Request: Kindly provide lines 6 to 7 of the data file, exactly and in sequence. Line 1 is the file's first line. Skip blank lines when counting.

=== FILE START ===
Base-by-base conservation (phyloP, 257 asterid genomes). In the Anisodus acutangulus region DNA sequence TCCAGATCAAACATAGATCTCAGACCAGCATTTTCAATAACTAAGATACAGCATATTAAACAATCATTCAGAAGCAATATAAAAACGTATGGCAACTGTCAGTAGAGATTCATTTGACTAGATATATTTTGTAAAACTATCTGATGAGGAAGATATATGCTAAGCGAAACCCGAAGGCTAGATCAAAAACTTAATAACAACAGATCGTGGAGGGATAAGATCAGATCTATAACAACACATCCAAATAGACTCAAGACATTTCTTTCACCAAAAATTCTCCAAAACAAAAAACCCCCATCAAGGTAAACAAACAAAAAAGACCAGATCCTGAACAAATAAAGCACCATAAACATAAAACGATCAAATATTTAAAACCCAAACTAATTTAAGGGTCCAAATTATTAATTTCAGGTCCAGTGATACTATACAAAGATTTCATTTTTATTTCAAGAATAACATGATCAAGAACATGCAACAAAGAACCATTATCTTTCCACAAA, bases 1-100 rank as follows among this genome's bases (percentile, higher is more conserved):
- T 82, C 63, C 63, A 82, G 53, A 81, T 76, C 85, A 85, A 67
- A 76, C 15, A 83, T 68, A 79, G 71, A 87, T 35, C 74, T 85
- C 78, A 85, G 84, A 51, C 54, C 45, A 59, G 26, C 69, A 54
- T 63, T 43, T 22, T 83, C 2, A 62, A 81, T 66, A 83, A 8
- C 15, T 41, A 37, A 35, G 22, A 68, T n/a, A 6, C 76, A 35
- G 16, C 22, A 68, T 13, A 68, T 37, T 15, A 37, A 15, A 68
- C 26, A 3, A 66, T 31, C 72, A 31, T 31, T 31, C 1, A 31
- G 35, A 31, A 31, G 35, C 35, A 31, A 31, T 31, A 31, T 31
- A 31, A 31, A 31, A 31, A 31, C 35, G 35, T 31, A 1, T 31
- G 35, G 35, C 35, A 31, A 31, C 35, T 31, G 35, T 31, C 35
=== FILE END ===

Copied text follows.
- C 15, T 41, A 37, A 35, G 22, A 68, T n/a, A 6, C 76, A 35
- G 16, C 22, A 68, T 13, A 68, T 37, T 15, A 37, A 15, A 68